In this post I will try to clarify what web scraping is all about by walking through a typical (though fictional) project.
Firstly a client contacted through my quote form requesting US demographic data in a spreadsheet from the official census website. I spent some time getting to know this website and found it followed a simple hierarchy with navigation performed through selecting options from select boxes:
|Overview page / stage pages / county pages||city pages|
I emailed the client back that the census website was relatively small sized and easily navigable. I would be able to provide a spreadsheet of the census data within 3 days for $200. The client was satisfied with this arrangement, so it was time to get started.
The first step was to collect all the state page URLs from the select box using an XPath expression. I use FireFox’s Firebug extension to identify the appropriate XPath. I found the county and city pages followed the same structure so this XPath could be used to extract URLs from them too. Now I have all the location URLs. These URLs could have been collected manually but this would take longer, be boring, and be harder to update if the website changed in future.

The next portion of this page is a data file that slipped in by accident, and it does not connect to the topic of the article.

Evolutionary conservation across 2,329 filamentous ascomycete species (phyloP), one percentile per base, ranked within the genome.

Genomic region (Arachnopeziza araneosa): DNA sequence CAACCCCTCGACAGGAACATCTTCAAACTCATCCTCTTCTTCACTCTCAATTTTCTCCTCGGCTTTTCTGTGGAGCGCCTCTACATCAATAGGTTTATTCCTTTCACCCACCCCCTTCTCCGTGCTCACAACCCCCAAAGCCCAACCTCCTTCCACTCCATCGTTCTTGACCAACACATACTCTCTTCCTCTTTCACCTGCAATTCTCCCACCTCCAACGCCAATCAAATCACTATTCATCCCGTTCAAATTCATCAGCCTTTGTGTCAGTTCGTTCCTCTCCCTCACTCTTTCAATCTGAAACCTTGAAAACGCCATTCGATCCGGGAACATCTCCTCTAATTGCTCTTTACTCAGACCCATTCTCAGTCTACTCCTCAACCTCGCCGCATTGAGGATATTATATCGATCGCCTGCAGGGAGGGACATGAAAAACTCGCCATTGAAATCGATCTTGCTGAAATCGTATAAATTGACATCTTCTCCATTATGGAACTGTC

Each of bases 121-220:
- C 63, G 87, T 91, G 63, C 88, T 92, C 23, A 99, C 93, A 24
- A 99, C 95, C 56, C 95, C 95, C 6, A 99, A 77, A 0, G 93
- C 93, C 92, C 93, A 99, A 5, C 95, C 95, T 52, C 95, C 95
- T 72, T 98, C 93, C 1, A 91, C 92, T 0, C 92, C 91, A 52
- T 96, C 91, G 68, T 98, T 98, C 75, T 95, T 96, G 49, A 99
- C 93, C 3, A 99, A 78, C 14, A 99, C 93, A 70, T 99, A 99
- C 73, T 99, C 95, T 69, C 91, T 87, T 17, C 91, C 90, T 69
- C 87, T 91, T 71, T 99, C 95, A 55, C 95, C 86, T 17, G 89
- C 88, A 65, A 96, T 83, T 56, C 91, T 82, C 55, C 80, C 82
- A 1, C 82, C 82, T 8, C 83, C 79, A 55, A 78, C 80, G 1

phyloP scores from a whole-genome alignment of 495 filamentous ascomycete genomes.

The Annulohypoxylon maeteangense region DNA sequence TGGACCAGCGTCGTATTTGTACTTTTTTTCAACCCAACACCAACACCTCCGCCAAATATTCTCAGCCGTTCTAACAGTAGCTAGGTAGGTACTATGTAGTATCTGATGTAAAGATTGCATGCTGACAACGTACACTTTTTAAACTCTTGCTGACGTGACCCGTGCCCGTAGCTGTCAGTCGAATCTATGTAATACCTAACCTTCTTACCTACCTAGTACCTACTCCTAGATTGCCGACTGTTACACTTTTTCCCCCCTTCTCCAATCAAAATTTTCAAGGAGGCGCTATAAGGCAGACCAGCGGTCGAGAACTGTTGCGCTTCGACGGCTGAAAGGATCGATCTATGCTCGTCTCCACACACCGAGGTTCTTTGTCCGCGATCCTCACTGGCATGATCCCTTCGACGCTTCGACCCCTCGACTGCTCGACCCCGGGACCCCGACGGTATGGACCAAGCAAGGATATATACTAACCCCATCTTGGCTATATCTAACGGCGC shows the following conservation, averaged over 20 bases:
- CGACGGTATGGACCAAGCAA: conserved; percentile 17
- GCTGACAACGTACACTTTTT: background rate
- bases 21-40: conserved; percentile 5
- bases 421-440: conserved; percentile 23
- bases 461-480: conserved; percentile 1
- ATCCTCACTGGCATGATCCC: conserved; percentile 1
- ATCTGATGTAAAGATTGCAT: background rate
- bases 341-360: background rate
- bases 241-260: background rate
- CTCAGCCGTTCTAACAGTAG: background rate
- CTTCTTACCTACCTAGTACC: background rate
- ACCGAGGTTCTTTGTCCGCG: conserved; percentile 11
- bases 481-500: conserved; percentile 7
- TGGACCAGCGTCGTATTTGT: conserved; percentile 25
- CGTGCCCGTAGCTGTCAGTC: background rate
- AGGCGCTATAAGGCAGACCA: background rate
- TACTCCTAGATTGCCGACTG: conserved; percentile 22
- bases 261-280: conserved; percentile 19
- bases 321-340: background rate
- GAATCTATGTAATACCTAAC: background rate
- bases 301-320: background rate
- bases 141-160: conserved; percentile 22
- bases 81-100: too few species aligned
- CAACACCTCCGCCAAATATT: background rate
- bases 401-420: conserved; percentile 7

I set the script to download all these locations and meanwhile start work on the scraper part. Here is a sample location page with a large table for the demographic details. Again I craft a set of XPaths to extracted the content.
Now I am on the home stretch. I combine these various parts together into a single script that iterates the location pages, extracts the content with XPath, and writes out the result to a CSV spreadsheet file.
While the webpages are still downloading I provide a sample to the client for feedback. They request separate spreadsheets for state, county, and city, which is fine. Providing updated formats is straightforward because all downloaded webpages are cached.
When downloading has completed I send the final version and an invoice. QED